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Retailers: How to Build an Engaged Marketing Database Post-GDPR Changes

Let’s face it, the new GDPR regulation has come into place because almost everyone with an email address is receiving spam that they certainly did not ask for. For that reason, we should welcome the new General Data Protection Regulation.

Even if you’re a retailer that for years and years has only been sending your lists (painstakingly built up through sales, in-store promotions, loyalty cards, opt-ins, competitions, and so on) interesting content (sales, discount codes, new range launch information…), chances are you’ll lose a huge chunk of your lists in order to be 100% certain that you are compliant with the new regulations.


Not a Setback, An Opportunity

After a lot of hard work it can be a bitter pill to swallow to rebuild your lists, but actually your marketing will be much more successful in the long-term.

Think about it – if you have people that signed up to your email lists years ago or that haven’t engaged with you for some time – are they still relevant to you, when you are no longer relevant to them? They may have relocated, their kids may have grown up or their circumstances may have completely changed.You should see this as an excellent opportunity to grow an ultra-engaged marketing database.

With all businesses forced to clean up their act, your marketing communications should be less likely to be lost in the noise of spam.

We’ve compiled some top tips to engage with your databases post-GDPR changes.


Optimise confirmation emails

When completing a transaction, a customer will be emailed an order confirmation and/or similar emails about their purchase.

This communication is based on ‘legitimate interest’, where you are sending important information about the purchase to the customer – but there is more that can be done to make these emails add that bit more value.

Think about other useful information that could go in the mailer to keep them engaged.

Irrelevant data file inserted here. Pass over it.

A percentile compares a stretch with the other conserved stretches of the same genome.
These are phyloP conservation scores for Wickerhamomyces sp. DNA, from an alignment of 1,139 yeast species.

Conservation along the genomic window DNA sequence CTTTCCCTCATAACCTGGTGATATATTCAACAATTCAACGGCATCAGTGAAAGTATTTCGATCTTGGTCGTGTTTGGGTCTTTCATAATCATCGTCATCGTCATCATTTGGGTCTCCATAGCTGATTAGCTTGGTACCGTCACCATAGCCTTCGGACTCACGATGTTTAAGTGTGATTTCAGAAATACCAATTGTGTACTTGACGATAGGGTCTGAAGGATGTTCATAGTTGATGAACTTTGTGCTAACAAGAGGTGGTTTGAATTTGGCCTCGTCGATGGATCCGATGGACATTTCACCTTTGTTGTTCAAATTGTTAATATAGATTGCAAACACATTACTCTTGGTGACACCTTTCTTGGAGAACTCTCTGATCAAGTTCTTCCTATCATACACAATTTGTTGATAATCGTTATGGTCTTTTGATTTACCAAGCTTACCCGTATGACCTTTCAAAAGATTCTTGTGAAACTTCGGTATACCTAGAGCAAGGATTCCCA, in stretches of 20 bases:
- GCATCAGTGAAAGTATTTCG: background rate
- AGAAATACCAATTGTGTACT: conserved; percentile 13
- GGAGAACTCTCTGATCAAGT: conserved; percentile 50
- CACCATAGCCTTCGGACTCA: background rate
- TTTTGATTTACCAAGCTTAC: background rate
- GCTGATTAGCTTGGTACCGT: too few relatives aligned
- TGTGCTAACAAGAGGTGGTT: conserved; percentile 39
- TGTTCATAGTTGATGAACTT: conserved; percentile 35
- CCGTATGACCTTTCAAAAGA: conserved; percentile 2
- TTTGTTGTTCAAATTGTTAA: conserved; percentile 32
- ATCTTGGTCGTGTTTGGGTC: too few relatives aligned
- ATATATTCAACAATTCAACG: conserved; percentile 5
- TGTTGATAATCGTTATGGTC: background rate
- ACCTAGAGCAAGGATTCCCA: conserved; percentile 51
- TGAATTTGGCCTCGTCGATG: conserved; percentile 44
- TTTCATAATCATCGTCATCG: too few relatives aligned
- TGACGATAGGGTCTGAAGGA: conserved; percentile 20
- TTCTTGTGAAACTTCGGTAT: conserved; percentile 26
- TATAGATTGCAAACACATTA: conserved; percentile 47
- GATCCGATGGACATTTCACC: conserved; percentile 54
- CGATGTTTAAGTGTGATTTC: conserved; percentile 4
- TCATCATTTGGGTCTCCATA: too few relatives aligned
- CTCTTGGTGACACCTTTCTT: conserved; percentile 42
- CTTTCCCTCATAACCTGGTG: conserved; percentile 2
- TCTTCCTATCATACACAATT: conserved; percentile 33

Example 1: Loyalty / VIP Invitations

Ask the customer to become a member of the loyalty programme by communicating the number of points they could have earned from their transaction if they were, and how they can opt-in to the programme.

Example 2: Upsell

There may be other products that you could upsell within the email, based on the customers previous purchase. For example ‘add product X to your purchase for just £1.99’, or ‘complete the look with ‘product Y’.

Example 3: Content

You can also use content to re-engage with the customer. For example, ‘Can’t wait for product X to arrive? Check out this video of product X in action’ – or, direct the customer to some useful instructions in anticipation of the product’s arrival.

Whether through free, added-value content or repeat purchases, re-engagement with your brand and store post-purchase is important to making the customer feel engaged and to begin building that all-important (and very valuable) loyal relationship.


With unsolicited spam (hopefully) a thing of the past, customers will begin to become far more tuned in to whether or not the brands they trust to hold their email address really know them.

Before the GDPR changes, a customer may not have noticed an email that was not addressed to them by name because impersonal emails were the norm. Post-GDPR, personalisation will become a clue to consumers that your communications are intended for and relevant for that

individual recipient.


If you’re holding data on a customer that you’re not putting to positive use then you should not be holding it.  

According to Campaign Monitor, 74% of marketers agree that personalising emails gets results, to the tune of an average 20% boost to sales – so make use of what you know about preferences and buying behaviour to segment your databases and create emails that are personalised to each.


Do you need help with your retail marketing? At Alphagraphics we specialise in creating bespoke marketing materials and strategies for retail businesses. Give us a call on 0191 5800915 or email us at


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